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Failure to Yield Results in Liability for City

A multiple car crash

In a recently-issued decision in the case titled Fuertes v. City of New York, the Second Department of the New York Appellate Division ruled that a vehicle that failed to yield at a two-way stop was found to bear full responsibility for the resulting collision. The case addresses the applicability of comparative fault where the drivers involved in an accident have different duties to act.

The plaintiff, Hugo Fuertes, was driving west through an intersection with a two-way stop when the accident occurred, on the street which was not governed by a stop sign. Traveling on the cross street, which was governed by a stop sign, was a sanitation truck driven by Darrell Lindo. Lindo claimed to have come to a stop before traveling through the intersection. Fuertes collided with the sanitation truck, and filed a lawsuit for his resulting injuries.

Fuertes argued to the court that Lindo was the sole cause of the accident due to his failure to yield the right of way to Fuertes. In opposition, the defendants Lindo and the City of New York (Lindo’s employer) argued that Fuertes had been contributorily negligent by failing to avoid hitting the sanitation truck when it entered the intersection. Under the theory of contributory negligence, plaintiffs in personal injury lawsuits may be deemed partially responsible for accidents where they acted or failed to act in some way that contributed to their injuries. While the other party may have been at greater fault in causing the accident, the court may still allocate a portion of the blame for the accident to the plaintiff. For example, let’s say a driver files a lawsuit against a defendant who left an insufficient amount of distance when turning left in front of the injured driver. The injured driver may be found contributorily negligent if that driver was speeding when the crash occurred, since he or she may have been able to come to a stop if traveling at the speed limit. New York plaintiffs found to be contributorily negligent may have their award of damages reduced by the percentage for which they’re found responsible for the accident.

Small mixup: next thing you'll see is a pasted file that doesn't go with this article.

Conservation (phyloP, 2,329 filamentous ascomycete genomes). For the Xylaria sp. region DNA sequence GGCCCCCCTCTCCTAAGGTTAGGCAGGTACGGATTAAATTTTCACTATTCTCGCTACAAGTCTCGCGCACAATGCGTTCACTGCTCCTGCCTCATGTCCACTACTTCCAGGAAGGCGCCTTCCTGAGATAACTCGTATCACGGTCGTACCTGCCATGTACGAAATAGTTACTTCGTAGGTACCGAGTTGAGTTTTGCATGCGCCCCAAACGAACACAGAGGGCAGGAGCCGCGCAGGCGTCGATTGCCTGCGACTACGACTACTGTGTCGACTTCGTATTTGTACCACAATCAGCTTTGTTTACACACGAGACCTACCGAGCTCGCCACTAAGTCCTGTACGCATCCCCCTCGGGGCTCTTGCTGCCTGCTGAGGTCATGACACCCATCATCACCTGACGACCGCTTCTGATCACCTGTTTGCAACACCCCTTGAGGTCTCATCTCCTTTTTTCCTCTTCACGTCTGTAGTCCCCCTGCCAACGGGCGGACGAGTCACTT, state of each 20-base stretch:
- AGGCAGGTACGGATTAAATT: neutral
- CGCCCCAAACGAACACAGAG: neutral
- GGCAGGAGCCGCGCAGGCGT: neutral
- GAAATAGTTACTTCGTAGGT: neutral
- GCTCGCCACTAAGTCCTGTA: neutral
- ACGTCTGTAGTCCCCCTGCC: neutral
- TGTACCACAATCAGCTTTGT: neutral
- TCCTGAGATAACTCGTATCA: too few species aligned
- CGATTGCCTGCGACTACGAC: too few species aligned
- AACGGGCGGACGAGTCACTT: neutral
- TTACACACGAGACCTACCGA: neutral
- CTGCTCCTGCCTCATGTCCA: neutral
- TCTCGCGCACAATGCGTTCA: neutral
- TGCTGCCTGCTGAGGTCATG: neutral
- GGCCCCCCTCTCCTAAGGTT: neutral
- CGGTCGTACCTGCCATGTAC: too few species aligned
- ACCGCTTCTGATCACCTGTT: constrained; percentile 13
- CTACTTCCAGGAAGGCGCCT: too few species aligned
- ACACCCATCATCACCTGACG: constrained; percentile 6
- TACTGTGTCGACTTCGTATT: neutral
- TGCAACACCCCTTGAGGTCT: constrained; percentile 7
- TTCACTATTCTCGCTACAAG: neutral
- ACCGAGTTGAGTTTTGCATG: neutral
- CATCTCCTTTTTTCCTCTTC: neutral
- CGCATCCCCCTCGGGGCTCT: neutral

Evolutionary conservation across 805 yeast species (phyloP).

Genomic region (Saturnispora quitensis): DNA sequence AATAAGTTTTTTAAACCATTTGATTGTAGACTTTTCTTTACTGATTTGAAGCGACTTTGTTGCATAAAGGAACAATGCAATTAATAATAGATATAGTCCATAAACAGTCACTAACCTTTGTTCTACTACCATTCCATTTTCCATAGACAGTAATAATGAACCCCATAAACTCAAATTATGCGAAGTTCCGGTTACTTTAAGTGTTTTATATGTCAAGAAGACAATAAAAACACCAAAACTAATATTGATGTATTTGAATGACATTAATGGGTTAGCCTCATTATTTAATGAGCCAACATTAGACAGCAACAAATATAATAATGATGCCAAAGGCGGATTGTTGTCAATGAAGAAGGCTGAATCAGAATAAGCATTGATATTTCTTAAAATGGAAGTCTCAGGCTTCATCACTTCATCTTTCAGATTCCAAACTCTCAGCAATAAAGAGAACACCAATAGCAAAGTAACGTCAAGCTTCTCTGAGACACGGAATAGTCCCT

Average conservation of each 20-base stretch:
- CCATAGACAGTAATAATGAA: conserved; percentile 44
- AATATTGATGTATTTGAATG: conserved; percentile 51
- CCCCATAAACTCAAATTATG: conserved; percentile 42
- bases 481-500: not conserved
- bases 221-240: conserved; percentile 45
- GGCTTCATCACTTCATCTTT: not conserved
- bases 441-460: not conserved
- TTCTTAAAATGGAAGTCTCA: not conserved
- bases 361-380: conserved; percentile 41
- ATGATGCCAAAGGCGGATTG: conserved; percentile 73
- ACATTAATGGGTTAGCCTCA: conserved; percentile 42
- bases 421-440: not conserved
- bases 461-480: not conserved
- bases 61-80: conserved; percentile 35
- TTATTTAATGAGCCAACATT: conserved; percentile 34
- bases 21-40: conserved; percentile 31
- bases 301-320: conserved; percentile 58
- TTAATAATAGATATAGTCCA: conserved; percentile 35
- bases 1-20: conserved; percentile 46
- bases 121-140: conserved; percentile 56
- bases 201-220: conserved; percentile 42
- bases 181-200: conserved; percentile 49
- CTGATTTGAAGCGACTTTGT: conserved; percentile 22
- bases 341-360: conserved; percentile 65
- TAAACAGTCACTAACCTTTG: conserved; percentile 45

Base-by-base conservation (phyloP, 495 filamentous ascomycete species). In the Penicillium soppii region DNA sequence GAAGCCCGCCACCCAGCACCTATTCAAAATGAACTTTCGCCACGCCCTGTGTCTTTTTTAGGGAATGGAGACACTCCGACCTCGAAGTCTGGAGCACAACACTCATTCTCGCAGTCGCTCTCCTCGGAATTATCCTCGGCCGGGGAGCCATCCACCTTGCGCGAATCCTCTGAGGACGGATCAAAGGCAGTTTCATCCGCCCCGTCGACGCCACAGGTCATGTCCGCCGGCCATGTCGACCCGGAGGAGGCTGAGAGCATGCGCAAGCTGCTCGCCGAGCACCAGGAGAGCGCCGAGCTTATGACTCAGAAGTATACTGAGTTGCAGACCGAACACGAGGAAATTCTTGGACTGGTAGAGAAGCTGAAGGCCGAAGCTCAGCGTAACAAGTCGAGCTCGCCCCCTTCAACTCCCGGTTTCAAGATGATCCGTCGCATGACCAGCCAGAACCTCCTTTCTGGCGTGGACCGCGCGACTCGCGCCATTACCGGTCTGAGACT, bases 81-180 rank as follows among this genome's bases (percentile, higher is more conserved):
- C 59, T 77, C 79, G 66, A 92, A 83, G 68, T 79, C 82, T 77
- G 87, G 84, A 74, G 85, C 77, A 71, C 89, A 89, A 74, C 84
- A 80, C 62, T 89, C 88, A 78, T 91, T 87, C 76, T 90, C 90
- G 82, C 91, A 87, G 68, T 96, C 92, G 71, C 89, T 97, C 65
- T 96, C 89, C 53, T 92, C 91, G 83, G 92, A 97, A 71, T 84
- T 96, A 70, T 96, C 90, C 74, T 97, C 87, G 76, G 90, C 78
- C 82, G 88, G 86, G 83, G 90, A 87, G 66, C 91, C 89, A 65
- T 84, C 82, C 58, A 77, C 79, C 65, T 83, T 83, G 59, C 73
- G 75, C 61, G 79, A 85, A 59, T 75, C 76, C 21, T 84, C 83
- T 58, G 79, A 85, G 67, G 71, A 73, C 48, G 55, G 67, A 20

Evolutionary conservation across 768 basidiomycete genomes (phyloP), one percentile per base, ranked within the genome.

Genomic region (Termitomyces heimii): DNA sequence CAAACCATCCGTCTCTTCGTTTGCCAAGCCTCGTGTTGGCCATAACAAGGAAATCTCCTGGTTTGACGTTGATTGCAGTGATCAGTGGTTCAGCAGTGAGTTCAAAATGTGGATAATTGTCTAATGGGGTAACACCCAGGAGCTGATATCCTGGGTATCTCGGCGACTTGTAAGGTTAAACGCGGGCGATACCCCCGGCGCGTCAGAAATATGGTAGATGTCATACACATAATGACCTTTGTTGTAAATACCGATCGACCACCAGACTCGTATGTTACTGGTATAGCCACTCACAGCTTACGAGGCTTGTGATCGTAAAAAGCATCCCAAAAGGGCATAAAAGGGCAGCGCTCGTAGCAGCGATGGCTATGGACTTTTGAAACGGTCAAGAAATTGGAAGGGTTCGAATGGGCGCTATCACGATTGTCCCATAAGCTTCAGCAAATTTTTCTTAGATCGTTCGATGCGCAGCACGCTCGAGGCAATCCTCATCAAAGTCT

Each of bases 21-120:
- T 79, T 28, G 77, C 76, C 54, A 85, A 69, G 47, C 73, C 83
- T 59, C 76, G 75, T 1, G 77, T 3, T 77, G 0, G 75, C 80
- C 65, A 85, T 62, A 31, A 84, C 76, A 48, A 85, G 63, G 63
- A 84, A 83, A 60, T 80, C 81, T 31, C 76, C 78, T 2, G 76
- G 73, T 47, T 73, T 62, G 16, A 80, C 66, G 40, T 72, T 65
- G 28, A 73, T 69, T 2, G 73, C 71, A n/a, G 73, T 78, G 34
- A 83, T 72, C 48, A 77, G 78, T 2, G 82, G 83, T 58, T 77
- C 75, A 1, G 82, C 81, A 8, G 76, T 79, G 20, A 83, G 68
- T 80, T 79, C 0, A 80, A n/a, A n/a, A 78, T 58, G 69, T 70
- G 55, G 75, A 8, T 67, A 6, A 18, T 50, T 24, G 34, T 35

In this case, the Appellate Division disagreed that Fuertes was contributorily negligent. The court explained that drivers at a two-way intersection do not only have the duty to come to a complete stop, but must also ensure that they yield to any opposing traffic before progressing through the intersection. If the driver simply comes to a stop, then progresses through the intersection without also yielding to the traffic that does not have a stop sign, that driver has not followed the law and will be determined negligent as a matter of law. The court ruled that the truck driver’s failure to yield made the driver exclusively liable for the accident, and that failing to yield to traffic which shouldn’t have been in the intersection did not make Fuertes responsible for the crash.

Additionally, the court’s opinion pointed out that drivers who knew that cross traffic had a stop sign where they did not would not naturally expect a vehicle to enter the intersection. The opinion stated, “A driver with the right-of-way is entitled to anticipate that a motorist will obey traffic laws which require him or her to yield. . . When a driver with the right-of-way has only seconds to react to a vehicle which has failed to yield, the driver with the right-of-way is not comparatively at fault for failing to avoid the accident.”

If you’ve been injured in a crash with a negligent or reckless driver in New York, contact the experienced and knowledgeable Hudson Valley personal injury lawyers at Rusk, Wadlin, Heppner & Martuscello, LLP for a consultation on your case, at 845-331-4100 in Kingston, or 845-236-4411 for our office in Marlboro.

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